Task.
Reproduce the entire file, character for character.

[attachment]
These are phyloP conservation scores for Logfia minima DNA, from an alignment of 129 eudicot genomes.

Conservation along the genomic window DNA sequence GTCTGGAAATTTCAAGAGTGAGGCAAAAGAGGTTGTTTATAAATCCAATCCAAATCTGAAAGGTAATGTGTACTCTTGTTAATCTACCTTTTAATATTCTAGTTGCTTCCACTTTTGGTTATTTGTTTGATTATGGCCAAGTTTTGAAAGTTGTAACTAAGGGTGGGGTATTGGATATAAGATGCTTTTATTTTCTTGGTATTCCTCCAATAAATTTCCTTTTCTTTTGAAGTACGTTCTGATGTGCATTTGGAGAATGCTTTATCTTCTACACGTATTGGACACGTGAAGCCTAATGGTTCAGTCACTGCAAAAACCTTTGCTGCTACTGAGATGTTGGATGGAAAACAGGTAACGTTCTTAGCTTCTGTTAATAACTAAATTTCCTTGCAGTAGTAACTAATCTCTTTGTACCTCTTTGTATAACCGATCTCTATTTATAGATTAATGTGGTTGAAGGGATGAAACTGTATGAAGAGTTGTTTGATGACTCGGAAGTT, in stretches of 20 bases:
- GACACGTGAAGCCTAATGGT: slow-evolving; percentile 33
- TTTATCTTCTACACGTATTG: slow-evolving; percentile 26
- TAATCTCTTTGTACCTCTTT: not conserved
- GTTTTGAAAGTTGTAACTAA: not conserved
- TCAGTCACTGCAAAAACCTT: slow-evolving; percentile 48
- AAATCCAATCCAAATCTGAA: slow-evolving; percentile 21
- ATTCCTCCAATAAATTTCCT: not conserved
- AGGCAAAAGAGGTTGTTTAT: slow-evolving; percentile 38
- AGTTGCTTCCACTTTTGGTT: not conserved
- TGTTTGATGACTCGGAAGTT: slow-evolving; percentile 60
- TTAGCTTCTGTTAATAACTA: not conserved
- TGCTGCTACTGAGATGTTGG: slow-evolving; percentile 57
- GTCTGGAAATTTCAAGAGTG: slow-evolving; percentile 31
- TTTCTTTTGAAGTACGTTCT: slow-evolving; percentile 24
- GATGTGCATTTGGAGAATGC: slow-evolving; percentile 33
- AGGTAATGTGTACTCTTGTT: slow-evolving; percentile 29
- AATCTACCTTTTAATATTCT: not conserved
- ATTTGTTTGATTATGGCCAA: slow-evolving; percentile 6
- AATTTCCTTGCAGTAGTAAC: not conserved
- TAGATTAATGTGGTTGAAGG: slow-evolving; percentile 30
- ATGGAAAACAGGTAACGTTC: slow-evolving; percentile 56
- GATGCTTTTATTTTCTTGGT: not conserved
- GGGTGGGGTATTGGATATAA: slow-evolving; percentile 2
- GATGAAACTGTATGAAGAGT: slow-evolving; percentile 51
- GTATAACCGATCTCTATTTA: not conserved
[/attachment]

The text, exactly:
These are phyloP conservation scores for Logfia minima DNA, from an alignment of 129 eudicot genomes.

Conservation along the genomic window DNA sequence GTCTGGAAATTTCAAGAGTGAGGCAAAAGAGGTTGTTTATAAATCCAATCCAAATCTGAAAGGTAATGTGTACTCTTGTTAATCTACCTTTTAATATTCTAGTTGCTTCCACTTTTGGTTATTTGTTTGATTATGGCCAAGTTTTGAAAGTTGTAACTAAGGGTGGGGTATTGGATATAAGATGCTTTTATTTTCTTGGTATTCCTCCAATAAATTTCCTTTTCTTTTGAAGTACGTTCTGATGTGCATTTGGAGAATGCTTTATCTTCTACACGTATTGGACACGTGAAGCCTAATGGTTCAGTCACTGCAAAAACCTTTGCTGCTACTGAGATGTTGGATGGAAAACAGGTAACGTTCTTAGCTTCTGTTAATAACTAAATTTCCTTGCAGTAGTAACTAATCTCTTTGTACCTCTTTGTATAACCGATCTCTATTTATAGATTAATGTGGTTGAAGGGATGAAACTGTATGAAGAGTTGTTTGATGACTCGGAAGTT, in stretches of 20 bases:
- GACACGTGAAGCCTAATGGT: slow-evolving; percentile 33
- TTTATCTTCTACACGTATTG: slow-evolving; percentile 26
- TAATCTCTTTGTACCTCTTT: not conserved
- GTTTTGAAAGTTGTAACTAA: not conserved
- TCAGTCACTGCAAAAACCTT: slow-evolving; percentile 48
- AAATCCAATCCAAATCTGAA: slow-evolving; percentile 21
- ATTCCTCCAATAAATTTCCT: not conserved
- AGGCAAAAGAGGTTGTTTAT: slow-evolving; percentile 38
- AGTTGCTTCCACTTTTGGTT: not conserved
- TGTTTGATGACTCGGAAGTT: slow-evolving; percentile 60
- TTAGCTTCTGTTAATAACTA: not conserved
- TGCTGCTACTGAGATGTTGG: slow-evolving; percentile 57
- GTCTGGAAATTTCAAGAGTG: slow-evolving; percentile 31
- TTTCTTTTGAAGTACGTTCT: slow-evolving; percentile 24
- GATGTGCATTTGGAGAATGC: slow-evolving; percentile 33
- AGGTAATGTGTACTCTTGTT: slow-evolving; percentile 29
- AATCTACCTTTTAATATTCT: not conserved
- ATTTGTTTGATTATGGCCAA: slow-evolving; percentile 6
- AATTTCCTTGCAGTAGTAAC: not conserved
- TAGATTAATGTGGTTGAAGG: slow-evolving; percentile 30
- ATGGAAAACAGGTAACGTTC: slow-evolving; percentile 56
- GATGCTTTTATTTTCTTGGT: not conserved
- GGGTGGGGTATTGGATATAA: slow-evolving; percentile 2
- GATGAAACTGTATGAAGAGT: slow-evolving; percentile 51
- GTATAACCGATCTCTATTTA: not conserved